Friday, July 11, 2014
Mother Joan of the Angels (orig. Matka Joanna od Aniolów) 
Martin Scorsese Presents: Masterpieces of Polish Cinema: [MSP Website] [Culture.pl]
Mother Joan of the Angels (orig. Matka Joanna od Aniolów)  [IMDb] [FW.pl]*[Culture.pl] [en.wikip] [pl.wikip]* (directed and screenplay cowritten by Jerzy Kawalerowicz [IMDb] [FW.pl]*[Culture.pl] [en.wikip] [pl.wikip]* along with Tadeusz Konwicki [IMDb] [FW.pl]*[Culture.pl] [en.wikip] [pl.wikip]* based on the novella* by Jarosław Iwaszkiewicz [IMDb] [FW.pl]*[Culture.pl] [en.wikip] [pl.wikip]*) is an award winning pre-Enlightenment era period piece that would remind American viewers of In the Name of the Rose  or perhaps of the Salem Witch Trials depicted works as Arthur Miller's 1953 stage-play The Crucible.
Though the film is set in a remote village in 17th century Poland, it is based on an incident that took place at an Ursuline Convent in Loudun, France in 1634. That incident has been also the subject of a book by Aldous Huxley entitled The Devils of Loudun  and a subsequent British horror film The Devils  [IMDb] directed by Ken Russell. The current Polish film (made before the British one) played recently as part of the series Martin Scorsese Presents: Masterpieces of Polish Cinema (in Chicago at the Gene Siskel Film Center).
Now on the surface, a film about a convent of apparently demonically possessed nuns and a priest sent over by the Church exorcise them would seem like a strange or even eyes-rolling tendentious film to be made under a Communist regime ("See how stupid and the backward the Catholic Church was (is)..."). On the other hand, the film could be read in almost exactly the same way Arther Miller's play was. After all, The Crucible was _nominally_ about the 1692-93 Salem Witch Trials but was actually inspired by the 1950s McCarthy Era anti-Communist "witch-hunt" taking place in Hollywood at the time. So ... while nominally (and as certainly explained to the censors...) the current movie was about the Catholic Church of the 17th century (and the censors would hope ... "of the current time" ...) it was made in the context of a Totalitarian (Communist) Regime which was both still quite convinced of its own Truth and (still) quite violently obsessed with maintaining ideological purity ... Hmm... ;-)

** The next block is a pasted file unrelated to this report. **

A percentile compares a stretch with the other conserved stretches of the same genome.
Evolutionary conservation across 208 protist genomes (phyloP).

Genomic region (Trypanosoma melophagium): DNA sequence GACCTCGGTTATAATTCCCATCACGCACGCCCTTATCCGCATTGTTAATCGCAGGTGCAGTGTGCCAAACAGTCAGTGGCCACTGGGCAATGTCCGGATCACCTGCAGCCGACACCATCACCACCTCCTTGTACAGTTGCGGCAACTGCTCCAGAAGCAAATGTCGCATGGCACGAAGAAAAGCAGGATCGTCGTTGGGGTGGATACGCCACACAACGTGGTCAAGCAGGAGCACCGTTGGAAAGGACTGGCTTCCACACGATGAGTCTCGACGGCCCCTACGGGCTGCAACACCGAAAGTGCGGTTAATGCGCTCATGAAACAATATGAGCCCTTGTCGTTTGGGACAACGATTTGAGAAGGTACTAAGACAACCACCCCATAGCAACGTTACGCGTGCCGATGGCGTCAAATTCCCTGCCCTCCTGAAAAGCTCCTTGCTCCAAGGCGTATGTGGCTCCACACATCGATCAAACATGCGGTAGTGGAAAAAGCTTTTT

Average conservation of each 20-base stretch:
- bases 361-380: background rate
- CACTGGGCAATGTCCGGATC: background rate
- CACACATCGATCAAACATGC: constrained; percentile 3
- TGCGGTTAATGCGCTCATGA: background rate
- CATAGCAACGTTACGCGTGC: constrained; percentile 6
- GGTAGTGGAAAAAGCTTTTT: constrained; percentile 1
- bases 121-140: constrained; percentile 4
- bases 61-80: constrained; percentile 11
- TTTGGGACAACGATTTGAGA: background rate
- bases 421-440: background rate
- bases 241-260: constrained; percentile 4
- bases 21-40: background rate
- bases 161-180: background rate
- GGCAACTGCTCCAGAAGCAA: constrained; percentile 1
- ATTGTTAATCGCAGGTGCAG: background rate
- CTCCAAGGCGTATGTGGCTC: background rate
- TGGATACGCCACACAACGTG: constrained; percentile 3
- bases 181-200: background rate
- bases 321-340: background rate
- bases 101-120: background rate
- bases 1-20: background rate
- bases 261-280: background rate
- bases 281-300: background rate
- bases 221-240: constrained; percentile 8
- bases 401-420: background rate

So, in the current film, a priest named Fr. Jozef Suryn (played by Mieczysław Voit [IMDb] [FW.pl]*) is sent by the Church hierarchy to deal with a remote convent of rebellious, indeed "demonically possessed" nuns. His job was expected to be difficult as the previous priest sent up to deal with the nuns had apparently become "infected" by the same demonic plague that effected the nuns and was subsequently denounced and burnt at the stake by the Church's authorities for witchcraft -- the stake and the pyre still standing quite prominently between the convent and the village that existed just below it.
The villagers, unafraid of the nuns' "possession" and mostly just bemused by the spectacle of watching "the higher ups" -- on one side "dancing" and even somewhat promiscuous nuns, on the other side, far more austere (why? they wonder) Church authorities trying to bring them back into line -- really did not expect Fr. Jozef to fare much better than the previous guy. Indeed, the village innkeeper (played by Zygmunt Zintel [IMDb] [FW.pl]*) and his rather buxom fortune-telling daughter (played by Maria Chwalibóg [IMDb] [FW.pl]*) tell him as much. The local priest, Fr. Brym (played by Kazimierz Fabisiak [IMDb] [FW.pl]*), introduced to Fr. Jozef (and to us, the viewers) as he takes two little orphans (or they his?) out to play, past the above mentioned remains of the stake/pyre on which the previous (and failed) Exorcist had been burnt, ALSO tells Fr. Jozef to just be careful and take care of himself.
But Fr. Jozef has a job to do. So he goes up to the Convent to meet with the Mother Superior, Mother Joan of the Angels (played by Lucyna Winnicka [IMDb] [FW.pl]*), a smiling nun who freely admits to the priest that she's possessed by eight demons, and even lists them for him. Further, it's obvious that she doesn't seem to mind (being "possessed"). Hmm...
Now she has some scruples. When she does fall in love with Fr. Jozef (and _he_ certainly falls for her...) she does not want to give in to _that_ temptation. So for a good part of the film, the two do castigate themselves and this is the 17th century Catholic Church, so the two are both flagellating themselves (each in their own quarters). But clearly this can not stand ...
The rest of the film follows. But it's clear as day 30 minutes into the film that no one is going to "exorcise" anyone (successfully anyway). So, what's the solution? Well, what do you think? Again, like Arthur Miller's The Crucible, this is clearly a film intended for dual interpretation (and a challenge to both groups addressed).
NOTE: The film is available through Facets Multimedia's rent-by-mail service and for purchase on Amazon.com for a reasonable price.
* Reasonably good (sense) translations of non-English webpages can be found by viewing them through Google's Chrome browser.
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